Frizzell’s dream of becoming a brewer began in 2007, and he became an Orlando City fan several years later after attending a game with his roommate. He started out by bringing his home brews to Orlando City tailgates, offering out free samples and testing out recipes. That’s how he met Jeff Thompson — sharing a beer and talking soccer.

It was a perfect match. They both loved Orlando City and wanted to create something for the fanbase, which was booming as the club transitioned into MLS.

The birth of the brewery was always intertwined with the rise of the club — selecting a site near the soon-to-be-completed stadium, clinching a parking lot for fans to use on game days, opening the same summer as what was then called Orlando City Stadium.

From the beginning, Broken Strings was a brewery made for Orlando City fans.

“What other kind of company’s gonna spend money to put Porta Potties in their backyard just so the fanbase can use the restroom before a game?” Thompson joked.

The emphasis on Orlando City has paid off for Broken Strings. Thompson estimates anywhere from 65-75% of the brewery’s revenue comes from Orlando City fans on game days. That business is bolstered by its relationship with the Ruckus supporters group, where Thompson and Frizzell have both been leaders in the past.

The Ruckus tailgated in the Broken Strings parking lot that first year. As the supporters group grew in numbers, it had to branch out to find a larger space to host its tailgate, but the group still parks at Broken Strings on game days.

They also partner for offseason charity events, raffling off an opportunity for a fan to brew with Frizzell and selling co-branded cups to raise money for Ruckus Cares.

And Broken Strings remains one of the main starting points for the fans’ traditional game-day march to the stadium, setting the tone for every home match.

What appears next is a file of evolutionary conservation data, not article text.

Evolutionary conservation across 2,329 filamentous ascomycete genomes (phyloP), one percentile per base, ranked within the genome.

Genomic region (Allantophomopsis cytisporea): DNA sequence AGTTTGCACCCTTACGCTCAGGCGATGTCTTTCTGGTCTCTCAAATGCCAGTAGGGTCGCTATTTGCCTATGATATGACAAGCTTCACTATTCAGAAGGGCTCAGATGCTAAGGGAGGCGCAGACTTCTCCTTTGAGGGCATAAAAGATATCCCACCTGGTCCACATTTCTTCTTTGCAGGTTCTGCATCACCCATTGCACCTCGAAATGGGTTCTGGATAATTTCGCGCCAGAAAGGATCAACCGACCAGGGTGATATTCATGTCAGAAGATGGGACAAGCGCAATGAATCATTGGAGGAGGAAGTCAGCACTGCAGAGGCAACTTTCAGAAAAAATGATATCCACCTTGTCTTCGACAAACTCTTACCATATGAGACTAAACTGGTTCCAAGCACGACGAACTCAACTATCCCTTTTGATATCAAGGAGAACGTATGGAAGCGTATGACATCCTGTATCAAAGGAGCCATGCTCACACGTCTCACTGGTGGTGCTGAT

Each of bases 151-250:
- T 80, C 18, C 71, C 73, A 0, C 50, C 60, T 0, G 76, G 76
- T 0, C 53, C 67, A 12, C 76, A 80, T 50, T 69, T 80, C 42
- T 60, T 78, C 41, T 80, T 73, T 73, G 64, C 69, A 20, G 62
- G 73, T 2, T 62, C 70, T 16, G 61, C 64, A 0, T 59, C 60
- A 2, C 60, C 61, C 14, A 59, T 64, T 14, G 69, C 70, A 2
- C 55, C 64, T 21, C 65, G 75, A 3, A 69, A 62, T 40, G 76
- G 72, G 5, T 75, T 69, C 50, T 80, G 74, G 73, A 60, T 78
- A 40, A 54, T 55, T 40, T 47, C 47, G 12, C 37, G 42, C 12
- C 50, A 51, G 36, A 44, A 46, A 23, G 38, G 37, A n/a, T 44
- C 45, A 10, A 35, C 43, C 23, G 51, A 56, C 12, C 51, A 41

“It’s still a base of operations for us,” said Erin Russel, chairwoman of the Ruckus. “It always feels like family, and that family feeling is very important to us because we lean on each other for a lot more than just handing each other drink at a tailgate.”

Broken Strings is no stranger to hard times.

The brewery opened on June 4, 2016. Eight days later, the city ground to a halt for weeks following the Pulse nightclub shooting, leaving the new brewery empty during its first few weeks of business.

Even after Orlando returned to normal following Pulse, the brewery’s business model creates its own obstacles. With the majority of the brewery’s revenue coming from Orlando City fans on game days, Broken Strings typically sees a massive slow-down during the offseason.

Frizzell and Thompson have learned to plan for this — holding tailgates for U.S. national-team matches and college football games at the Citrus Bowl, hosting private events for businesses coming into town for conventions. The annual hurricane season brings additional trials, forcing most local businesses to hunker down.

The business has managed all of this, and more, but the coronavirus pandemic is uniquely challenging.

Broken Strings doesn’t have a kitchen to supplement alcohol sales with food sales like other Orlando restaurants. Beer doesn’t keep — it loses its freshness after 60 days — so the brewery has to sell off its current product. But Broken Strings can’t even offer delivery, relying entirely on in-house bottle and crowler sales.

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Frizzell isn’t sure how his brewery will weather a weeks-long shutdown, not to mention a months-long suspension of the MLS season.

“I don’t know where the tipping point is,” Frizzell said. “I don’t have an exact date. We’re gonna do whatever we can to survive. But there’s a limit.”

Thompson is trying to take things one day at a time. He’s afraid to dwell on the negative possibilities, on what will happen if bar closures or the soccer suspension drag on even longer than expected. Instead, he’s taking this time to plan for the future re-opening.

When he was in the Air Force, Thompson spent a year in Saudi Arabia and when he returned, his family threw a week-long celebration of every holiday he’d missed. Thompson imagines a similar week of festivities at Broken Strings — graduation and birthday parties, a belated St. Patrick’s Day, a second home opener for Orlando City.

Ultimately, Thompson has put his faith in the Orlando City family to see Broken Strings through the uncertainty of the coming months.

“The Ruckus is our tribe,” Thompson said. “They come to the brewery and they’ve made us part of their family. Where are you gonna go drink beer? You’ve got a choice of 24 breweries in Orlando; where do you go? You go to your place, your family. And we’re their place. We’re their home.”